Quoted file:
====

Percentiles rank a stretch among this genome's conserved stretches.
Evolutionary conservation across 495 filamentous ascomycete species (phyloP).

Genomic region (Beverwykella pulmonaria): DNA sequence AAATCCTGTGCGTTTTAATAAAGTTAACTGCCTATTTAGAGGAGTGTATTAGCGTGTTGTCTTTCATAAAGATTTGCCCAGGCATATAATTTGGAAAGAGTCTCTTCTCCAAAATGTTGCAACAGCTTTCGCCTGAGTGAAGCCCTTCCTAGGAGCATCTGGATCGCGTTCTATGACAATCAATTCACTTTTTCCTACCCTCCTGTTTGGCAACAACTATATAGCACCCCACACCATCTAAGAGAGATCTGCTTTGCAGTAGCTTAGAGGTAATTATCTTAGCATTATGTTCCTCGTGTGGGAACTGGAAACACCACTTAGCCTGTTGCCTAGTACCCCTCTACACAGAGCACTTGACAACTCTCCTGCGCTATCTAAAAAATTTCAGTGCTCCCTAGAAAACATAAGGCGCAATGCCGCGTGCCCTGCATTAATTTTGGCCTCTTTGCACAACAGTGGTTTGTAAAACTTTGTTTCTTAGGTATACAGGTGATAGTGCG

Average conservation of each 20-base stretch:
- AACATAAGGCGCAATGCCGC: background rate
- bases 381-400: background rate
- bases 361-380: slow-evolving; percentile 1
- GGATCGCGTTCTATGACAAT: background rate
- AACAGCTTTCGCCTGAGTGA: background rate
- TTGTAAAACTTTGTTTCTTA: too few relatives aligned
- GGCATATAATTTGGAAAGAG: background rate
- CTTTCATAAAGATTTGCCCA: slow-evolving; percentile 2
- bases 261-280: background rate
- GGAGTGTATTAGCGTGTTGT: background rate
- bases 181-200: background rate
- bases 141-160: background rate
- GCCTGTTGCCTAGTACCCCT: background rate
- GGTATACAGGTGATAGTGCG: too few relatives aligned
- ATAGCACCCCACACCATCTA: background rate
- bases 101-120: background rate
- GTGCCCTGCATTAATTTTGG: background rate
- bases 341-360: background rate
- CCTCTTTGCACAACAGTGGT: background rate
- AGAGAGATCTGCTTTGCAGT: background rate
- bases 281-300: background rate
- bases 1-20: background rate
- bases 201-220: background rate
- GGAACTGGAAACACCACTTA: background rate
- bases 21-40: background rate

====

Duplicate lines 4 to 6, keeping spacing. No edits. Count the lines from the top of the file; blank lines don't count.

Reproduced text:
Average conservation of each 20-base stretch:
- AACATAAGGCGCAATGCCGC: background rate
- bases 381-400: background rate